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body with two heads. If a partial division occurs at each end, the
resulting being will possess two heads and two pairs of legs joined
to a single body. More complete division produces a single trunk with
two heads, two pairs of arms, and two pairs of legs, as in the case
of the Carolina twins. Still more complete division may result in the
formation of two perfect individuals almost entirely independent of
each other, physiologically, but united by a narrow band, as in the
remarkable Siamese twins, Chang and Eng.
In a curious case reported not a great while ago, a partially developed
infant was amputated from the cheek of a child some time after birth.
The precise cause of these strange modifications of development is as
yet, in great degree, a mystery.
Hybrids.--It is a well-known law of biology that no progeny result from
union of animals of different species. Different varieties of the same
species may in some cases form a fertile union, the result of which
is a cross between its two parents, possessing some of the qualities
of each. The mule is the product of such a union between the horse and
the ass. A curious fact is that the offspring of such unions are
themselves sterile almost without exception. The reason of this is that
they do not produce mature elements of generation. In the mule, the
zoosperms are either entirely absent or else very imperfectly
developed; hence the fact that a colt having a mule for its sire is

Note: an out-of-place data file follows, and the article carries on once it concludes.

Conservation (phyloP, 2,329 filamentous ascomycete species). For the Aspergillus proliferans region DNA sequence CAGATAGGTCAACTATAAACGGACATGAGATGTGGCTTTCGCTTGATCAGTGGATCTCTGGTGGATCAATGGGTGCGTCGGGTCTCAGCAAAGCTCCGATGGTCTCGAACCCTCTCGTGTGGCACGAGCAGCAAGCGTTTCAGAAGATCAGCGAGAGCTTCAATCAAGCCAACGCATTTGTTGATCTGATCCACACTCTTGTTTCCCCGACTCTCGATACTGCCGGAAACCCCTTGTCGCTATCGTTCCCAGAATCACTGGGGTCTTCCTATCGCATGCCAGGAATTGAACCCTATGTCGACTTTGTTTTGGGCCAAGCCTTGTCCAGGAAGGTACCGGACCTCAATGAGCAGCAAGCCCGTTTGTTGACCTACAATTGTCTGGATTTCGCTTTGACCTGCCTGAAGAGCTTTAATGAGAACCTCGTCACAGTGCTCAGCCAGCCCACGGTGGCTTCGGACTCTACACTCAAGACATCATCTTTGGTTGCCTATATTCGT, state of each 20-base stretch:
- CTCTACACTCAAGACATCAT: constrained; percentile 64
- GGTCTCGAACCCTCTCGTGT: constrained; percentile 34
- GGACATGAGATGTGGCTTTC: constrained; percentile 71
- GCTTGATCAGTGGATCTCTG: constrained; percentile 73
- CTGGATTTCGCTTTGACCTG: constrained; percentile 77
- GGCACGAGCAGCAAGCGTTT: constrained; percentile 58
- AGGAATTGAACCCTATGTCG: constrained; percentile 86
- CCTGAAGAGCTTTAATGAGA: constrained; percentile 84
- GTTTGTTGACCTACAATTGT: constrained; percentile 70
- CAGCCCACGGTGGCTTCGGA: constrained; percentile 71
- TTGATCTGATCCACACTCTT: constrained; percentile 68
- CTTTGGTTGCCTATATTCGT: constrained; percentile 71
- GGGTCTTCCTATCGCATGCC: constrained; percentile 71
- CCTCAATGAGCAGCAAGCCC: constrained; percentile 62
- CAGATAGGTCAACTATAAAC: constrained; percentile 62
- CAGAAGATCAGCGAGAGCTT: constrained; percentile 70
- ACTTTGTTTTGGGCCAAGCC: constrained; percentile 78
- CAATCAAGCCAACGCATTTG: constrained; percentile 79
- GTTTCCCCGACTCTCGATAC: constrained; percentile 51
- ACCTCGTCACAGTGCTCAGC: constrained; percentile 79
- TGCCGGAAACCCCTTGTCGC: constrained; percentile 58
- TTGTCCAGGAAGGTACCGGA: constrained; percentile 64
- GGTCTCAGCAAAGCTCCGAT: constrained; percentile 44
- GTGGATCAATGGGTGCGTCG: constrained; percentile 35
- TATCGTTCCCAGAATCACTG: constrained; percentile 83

one of the rarest of curiosities, though a few instances have been
reported. This is a wise law of nature to preserve the purity of species.
Law of Sex.--If there is a law by which the sex of the developing embryon
is determined, it probably has not yet been discovered. The influence
of the will, the predominant vitality of one or the other of the parents,
and the period at which conception occurs, have all been supposed to
be the determining cause. A German physician some time since advanced
the theory that the two testicles and ovaries produce elements of
different sexual character, the right testicle forming zoosperms
capable of producing only males, and the right ovary producing ova with
the same peculiarity. The left testis and the left ovary he supposed
to form the female elements. He claimed to have proved his theory by
experiments upon animals. Even if true, this theory will not be made
of practical importance. It is, in fact, nothing more than a revival
of an old theory held by physicians who flourished more than two
thousand years ago.
More recently another German physician has advanced the theory that
the sex may be controlled at will by observing the time of fecundation.
He asserts that when fecundation occurs shortly after menstruation,
the result will be a female; but if impregnation occurs later in the
month, and prior to the three or four days preceding the next menstrual
period, a male will almost certainly be produced. This theory was
proposed by Prof. Thury of the academy of Geneva, who claims to have
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